Does Your Water Taste Funny? The City of Grand Rapids Says This Might Be Why
I've seen posts in my neighborhood Facebook group about funky-tasting tap water... does yours seem off?
I haven't noticed the water being icky at my house, but at a restaurant a few weeks ago I did have a glass of water that tasted... I dunno, old? Kinda musty? So yeah, I was then forced to get a beer instead- haha.
Well, in a recent post to Facebook, the City of Grand Rapids shares what might be going on with the water. They say, "Flavor fluctuations are common across municipalities that pull from natural bodies of water."
Grand Rapids water comes from Lake Michigan, which, as you might know, in the summertime can experience algae blooms.
According to the CDC:
Harmful algal blooms, or HABs, occur when colonies of algae — simple plants that live in the sea and freshwater — grow out of control and produce toxic or harmful effects on people, fish, shellfish, marine mammals and birds. The human illnesses caused by HABs, though rare, can be debilitating or even fatal.
It's not just the algae that can affect the taste, it's the process the City of GR uses to then treat the water.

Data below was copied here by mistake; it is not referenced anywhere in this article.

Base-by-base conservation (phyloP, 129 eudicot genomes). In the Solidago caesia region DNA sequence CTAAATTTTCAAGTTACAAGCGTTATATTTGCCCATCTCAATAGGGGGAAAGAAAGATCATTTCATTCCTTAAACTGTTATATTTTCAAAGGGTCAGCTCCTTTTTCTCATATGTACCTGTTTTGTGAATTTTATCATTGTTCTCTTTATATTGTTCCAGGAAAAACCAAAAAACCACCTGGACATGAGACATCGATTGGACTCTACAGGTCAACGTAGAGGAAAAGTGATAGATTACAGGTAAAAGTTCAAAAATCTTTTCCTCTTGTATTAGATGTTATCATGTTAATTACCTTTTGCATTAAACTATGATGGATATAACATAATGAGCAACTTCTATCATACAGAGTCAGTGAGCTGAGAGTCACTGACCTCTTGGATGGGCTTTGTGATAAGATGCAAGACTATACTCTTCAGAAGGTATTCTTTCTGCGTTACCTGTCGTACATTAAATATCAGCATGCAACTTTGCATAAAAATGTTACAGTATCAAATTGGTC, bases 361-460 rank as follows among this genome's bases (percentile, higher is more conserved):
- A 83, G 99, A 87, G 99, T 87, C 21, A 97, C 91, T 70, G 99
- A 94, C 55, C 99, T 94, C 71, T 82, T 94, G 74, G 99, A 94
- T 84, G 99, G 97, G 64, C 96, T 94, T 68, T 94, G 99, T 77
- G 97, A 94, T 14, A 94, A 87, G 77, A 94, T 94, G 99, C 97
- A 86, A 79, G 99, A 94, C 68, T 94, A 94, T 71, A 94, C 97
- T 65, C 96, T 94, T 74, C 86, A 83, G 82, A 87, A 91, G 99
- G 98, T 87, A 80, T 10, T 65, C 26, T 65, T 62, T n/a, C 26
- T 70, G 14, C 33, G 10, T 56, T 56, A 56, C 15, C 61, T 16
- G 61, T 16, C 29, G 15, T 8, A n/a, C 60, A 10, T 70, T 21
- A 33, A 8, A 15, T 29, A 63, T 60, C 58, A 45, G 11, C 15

Here's how they explain it,
To respond to this change [in the summer] we adjust our treatment process by adding activated carbon. The carbon helps to reduce unwanted tastes and odors. The process of adding carbon itself can change the taste and odor of the water. People's sense of taste and smell differ, so some people may notice changes while others may not.
That's why you might think the water tastes funky, but someone else thinks it's perfectly fine. The City of GR continues:
The musty/earthy smell or taste is still safe to drink. Our chemists verify our water quality many times every day, 365 days a year. Grand Rapids water meets all the requirements of the Safe Drinking Water Act. We take samples at the plant and throughout the system. They all meet the Safe Water Drinking Act standards.
That said, if you still think there might be something going on with the quality of your water, the City wants to know. You can contact them with any concerns by calling 311 or 616.456.300 or emailing firstname.lastname@example.org.